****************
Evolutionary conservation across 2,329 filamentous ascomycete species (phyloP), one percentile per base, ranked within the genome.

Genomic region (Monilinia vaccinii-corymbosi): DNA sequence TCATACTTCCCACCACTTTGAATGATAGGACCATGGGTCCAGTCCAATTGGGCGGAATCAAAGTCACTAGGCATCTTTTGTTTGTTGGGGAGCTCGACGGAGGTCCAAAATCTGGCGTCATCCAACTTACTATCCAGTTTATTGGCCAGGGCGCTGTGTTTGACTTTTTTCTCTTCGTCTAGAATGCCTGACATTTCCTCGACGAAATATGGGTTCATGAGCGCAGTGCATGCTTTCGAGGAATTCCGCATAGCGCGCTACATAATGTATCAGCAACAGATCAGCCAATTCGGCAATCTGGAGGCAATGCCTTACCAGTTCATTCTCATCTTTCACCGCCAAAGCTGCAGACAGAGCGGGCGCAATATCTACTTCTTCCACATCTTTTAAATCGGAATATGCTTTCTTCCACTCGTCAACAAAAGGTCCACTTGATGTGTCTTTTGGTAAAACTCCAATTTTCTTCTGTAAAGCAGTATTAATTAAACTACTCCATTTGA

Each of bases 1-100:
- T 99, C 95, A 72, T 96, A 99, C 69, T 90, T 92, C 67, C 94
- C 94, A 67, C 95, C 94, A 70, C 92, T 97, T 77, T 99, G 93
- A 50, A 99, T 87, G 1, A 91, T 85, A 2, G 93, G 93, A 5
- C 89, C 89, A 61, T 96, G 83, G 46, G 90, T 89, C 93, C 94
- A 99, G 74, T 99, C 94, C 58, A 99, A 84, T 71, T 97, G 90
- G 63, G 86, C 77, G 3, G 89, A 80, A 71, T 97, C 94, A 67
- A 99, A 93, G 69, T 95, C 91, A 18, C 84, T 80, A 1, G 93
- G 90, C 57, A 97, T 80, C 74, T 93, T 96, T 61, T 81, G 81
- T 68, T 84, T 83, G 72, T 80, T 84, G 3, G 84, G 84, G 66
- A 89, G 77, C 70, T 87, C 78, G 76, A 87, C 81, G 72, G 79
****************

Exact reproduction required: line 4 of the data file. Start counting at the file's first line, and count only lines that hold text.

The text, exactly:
- T 99, C 95, A 72, T 96, A 99, C 69, T 90, T 92, C 67, C 94